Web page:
Dressing to Confess


The Summer 2009 issue of Higher Things has an article entitled “What’s With the Collar?”  It makes some fine points favoring the wearing of a clerical collar which I do six days a week, but I am being pushed towards wearing a shirt and tie or perhaps even a black polo shirt with a cross or fish emblem on it. And it’s the laity who is pushing me.  Let me explain how.


It begins with something the article says. “There is, however, a significant amount of symbolism behind the use of vestments and especially a clerical collar.”  I would say there is significant amount of symbolism that can be made from them but it’s not “behind” their use. Rev. Roger Pittelko, the former president of the LCMS’s English District, who went by “bishop” before bishop was even cool among us, wrote a short piece in the April 2004 Concordia Theological Quarterly titled “Clerical Collar – To Wear or Not to Wear?”


He writes in part, “What we call liturgical vestments were, in fact, originally ordinary clothing worn by all.  The alb, cincture, and chasuble were regular dress in the Roman world.  But styles changed.  When the barbarians invaded the Roman empire, they brought a new form of dress, trousers and a shirt.  As the new styles were adopted, the clergy retained the old clothing.  The old clothing was not understood to be liturgical vesture for use in the services of the church.  The old clothing, now considered vestments, was given new symbolic meaning.  This process of the clergy keeping the old style has gone on ever since.  The cassock, a common walking coat used by all gentlemen in the Middle Ages, was retained by the clergy when it was shortened to form a suit coat….From the fifteenth to the seventeenth centuries, gentlemen wore elaborate collars.  Often they were of lace or something that took the appearance of a primitive ascot tie.  To keep the collar from being soiled, a band of linen was worn around the neck.  In time, styles changed.  The collars disappeared, but clergy retained the band of linen around the neck.  The band of linen used to keep the collar from being soiled is the clerical collar of today” (p. 154). (For more in-depth information on the origins of vestments in ordinary clothing see Church Vestments Their Origin & Development, Herbert Norris.)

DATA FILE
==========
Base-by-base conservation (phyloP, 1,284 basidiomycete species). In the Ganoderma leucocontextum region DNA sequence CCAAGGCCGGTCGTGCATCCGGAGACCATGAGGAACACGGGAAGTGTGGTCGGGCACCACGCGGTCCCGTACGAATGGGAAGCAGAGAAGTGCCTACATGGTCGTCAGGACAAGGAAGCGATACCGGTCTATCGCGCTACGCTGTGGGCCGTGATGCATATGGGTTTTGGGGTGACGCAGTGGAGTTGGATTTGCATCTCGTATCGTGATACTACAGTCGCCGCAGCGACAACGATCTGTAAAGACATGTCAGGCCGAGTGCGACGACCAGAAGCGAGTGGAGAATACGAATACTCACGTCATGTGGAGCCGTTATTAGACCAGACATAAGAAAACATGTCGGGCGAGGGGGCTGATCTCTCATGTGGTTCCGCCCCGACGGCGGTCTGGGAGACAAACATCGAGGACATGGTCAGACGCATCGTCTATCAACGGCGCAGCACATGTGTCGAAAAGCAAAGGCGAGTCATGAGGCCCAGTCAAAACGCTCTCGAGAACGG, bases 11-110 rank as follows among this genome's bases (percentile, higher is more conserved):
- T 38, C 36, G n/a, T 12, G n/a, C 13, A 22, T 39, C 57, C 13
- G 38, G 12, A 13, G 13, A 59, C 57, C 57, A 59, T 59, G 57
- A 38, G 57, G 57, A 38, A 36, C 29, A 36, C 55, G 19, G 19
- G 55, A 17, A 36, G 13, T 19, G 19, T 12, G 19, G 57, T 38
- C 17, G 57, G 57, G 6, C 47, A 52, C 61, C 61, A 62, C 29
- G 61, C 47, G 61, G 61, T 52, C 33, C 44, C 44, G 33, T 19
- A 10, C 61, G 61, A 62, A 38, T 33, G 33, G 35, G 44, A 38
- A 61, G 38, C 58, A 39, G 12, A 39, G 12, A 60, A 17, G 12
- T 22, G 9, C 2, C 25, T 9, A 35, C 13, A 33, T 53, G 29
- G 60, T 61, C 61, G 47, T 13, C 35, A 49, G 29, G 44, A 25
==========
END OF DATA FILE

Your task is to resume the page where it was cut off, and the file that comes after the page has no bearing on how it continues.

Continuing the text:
Here’s the sentence from Pittelko that makes my case.  “With our culture adopting more and more casual clothing, it is possible that the new clerical uniform will be a shirt and tie” (p. 154).  The more people come to church in jeans, shorts, sandals, etc. the more pastors will be encouraged to adopt what was once considered proper attire for church: a coat and tie.  The robes could be lost too following this rubric although historically society has always robed what they honored most clergymen, women, and judges.


Since the Supreme Court is much in the news of late, did you know they have rules for the attire of lawyers and journalists?  “The rules are strictly interpreted and strictly executed.  And then some…..’The dress code is part of the court’s desire to maintain the atmosphere that one might expect in the nation’s highest court,’ said Kathy Arberg, the court’s public information officer” (Joan Biskupic, The Washington Post, “In this court, one must dress with respect for the justices,” in Austin American Statesman, 12-18-99, p. 4).


Obviously James 2 comes into play and his warning against being prejudiced against “a poor man in shabby clothing,” though the setting there is probably the court and not the church.  How people dress for church can’t be a matter of the law.  People are to dress for church as they do for everything else according to their evaluation of the occasion they are attending.  We have all gone someplace under or overdressed.  If a man showed up in church in a tuxedo or a woman in an evening gown, he or she would be overdressed, but everyone would know just how highly they evaluated the Divine Service, wouldn’t they?  Wait a minute that is how most people dress for their marriage and the marriage supper that follows, hmm.


As for us pastors, since we have historically taken our cues from how our people dress, as you go we go.  That means when you make the move to T-shirts and shorts I get to wear a polo.  For now, I’m thinking of trying a shirt and tie.  I miss ties.  They offer such a wide variety of color choices. So many ways to express myself.  Then again why don’t I make the move to colored clericals? Whatever I wear I’m confessing something.

About Paul Harris

Pastor Harris retired from congregational ministry after 40 years in office on 31 December 2023. He is now devoting himself to being a husband, father, and grandfather. He still thinks cenobitic monasticism is overrated and cave dwelling under.
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2 Responses to Dressing to Confess

  1. Bart Goddard says:

    I’ll be sure and start spreading the word to the ladies
    of the congregation that their refusal to wear hats in
    church is pressuring you to wear one.

    I recommend a flashy fedora. Think “rakish”.

    • 1) “A man ought not to have his head covered, since he is the image and glory of God” (I Cor. 11:7). 2) Along with St. Paul “we have no such practice” (1 Cor. 11:16) of women being covered.

      That men no longer wear hats in society may be a point. Father Brown wears one.

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